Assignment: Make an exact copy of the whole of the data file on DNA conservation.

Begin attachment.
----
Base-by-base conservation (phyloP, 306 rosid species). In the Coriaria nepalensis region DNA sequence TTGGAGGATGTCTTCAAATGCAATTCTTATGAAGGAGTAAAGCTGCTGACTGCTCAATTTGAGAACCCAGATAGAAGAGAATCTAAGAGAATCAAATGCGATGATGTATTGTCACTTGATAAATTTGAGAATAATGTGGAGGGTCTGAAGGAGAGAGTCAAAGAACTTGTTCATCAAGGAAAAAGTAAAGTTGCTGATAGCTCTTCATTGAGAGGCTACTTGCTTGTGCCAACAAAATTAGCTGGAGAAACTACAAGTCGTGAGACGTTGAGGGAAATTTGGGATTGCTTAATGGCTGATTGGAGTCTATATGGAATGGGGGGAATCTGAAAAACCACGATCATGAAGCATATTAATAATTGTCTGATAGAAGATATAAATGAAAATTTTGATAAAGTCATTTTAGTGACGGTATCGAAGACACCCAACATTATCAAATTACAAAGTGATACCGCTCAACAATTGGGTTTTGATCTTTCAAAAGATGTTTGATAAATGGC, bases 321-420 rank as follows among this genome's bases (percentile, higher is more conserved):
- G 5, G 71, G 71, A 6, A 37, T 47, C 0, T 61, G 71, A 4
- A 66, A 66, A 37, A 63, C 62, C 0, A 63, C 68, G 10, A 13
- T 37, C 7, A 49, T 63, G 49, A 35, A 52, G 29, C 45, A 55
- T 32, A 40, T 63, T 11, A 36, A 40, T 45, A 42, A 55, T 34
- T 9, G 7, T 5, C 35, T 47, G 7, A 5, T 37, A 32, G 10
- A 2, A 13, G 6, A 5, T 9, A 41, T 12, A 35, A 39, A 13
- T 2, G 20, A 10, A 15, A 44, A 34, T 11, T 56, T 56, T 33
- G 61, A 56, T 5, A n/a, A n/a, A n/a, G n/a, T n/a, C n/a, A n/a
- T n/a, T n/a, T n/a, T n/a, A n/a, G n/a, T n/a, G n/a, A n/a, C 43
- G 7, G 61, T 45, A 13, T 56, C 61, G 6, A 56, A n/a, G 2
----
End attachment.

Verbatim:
Base-by-base conservation (phyloP, 306 rosid species). In the Coriaria nepalensis region DNA sequence TTGGAGGATGTCTTCAAATGCAATTCTTATGAAGGAGTAAAGCTGCTGACTGCTCAATTTGAGAACCCAGATAGAAGAGAATCTAAGAGAATCAAATGCGATGATGTATTGTCACTTGATAAATTTGAGAATAATGTGGAGGGTCTGAAGGAGAGAGTCAAAGAACTTGTTCATCAAGGAAAAAGTAAAGTTGCTGATAGCTCTTCATTGAGAGGCTACTTGCTTGTGCCAACAAAATTAGCTGGAGAAACTACAAGTCGTGAGACGTTGAGGGAAATTTGGGATTGCTTAATGGCTGATTGGAGTCTATATGGAATGGGGGGAATCTGAAAAACCACGATCATGAAGCATATTAATAATTGTCTGATAGAAGATATAAATGAAAATTTTGATAAAGTCATTTTAGTGACGGTATCGAAGACACCCAACATTATCAAATTACAAAGTGATACCGCTCAACAATTGGGTTTTGATCTTTCAAAAGATGTTTGATAAATGGC, bases 321-420 rank as follows among this genome's bases (percentile, higher is more conserved):
- G 5, G 71, G 71, A 6, A 37, T 47, C 0, T 61, G 71, A 4
- A 66, A 66, A 37, A 63, C 62, C 0, A 63, C 68, G 10, A 13
- T 37, C 7, A 49, T 63, G 49, A 35, A 52, G 29, C 45, A 55
- T 32, A 40, T 63, T 11, A 36, A 40, T 45, A 42, A 55, T 34
- T 9, G 7, T 5, C 35, T 47, G 7, A 5, T 37, A 32, G 10
- A 2, A 13, G 6, A 5, T 9, A 41, T 12, A 35, A 39, A 13
- T 2, G 20, A 10, A 15, A 44, A 34, T 11, T 56, T 56, T 33
- G 61, A 56, T 5, A n/a, A n/a, A n/a, G n/a, T n/a, C n/a, A n/a
- T n/a, T n/a, T n/a, T n/a, A n/a, G n/a, T n/a, G n/a, A n/a, C 43
- G 7, G 61, T 45, A 13, T 56, C 61, G 6, A 56, A n/a, G 2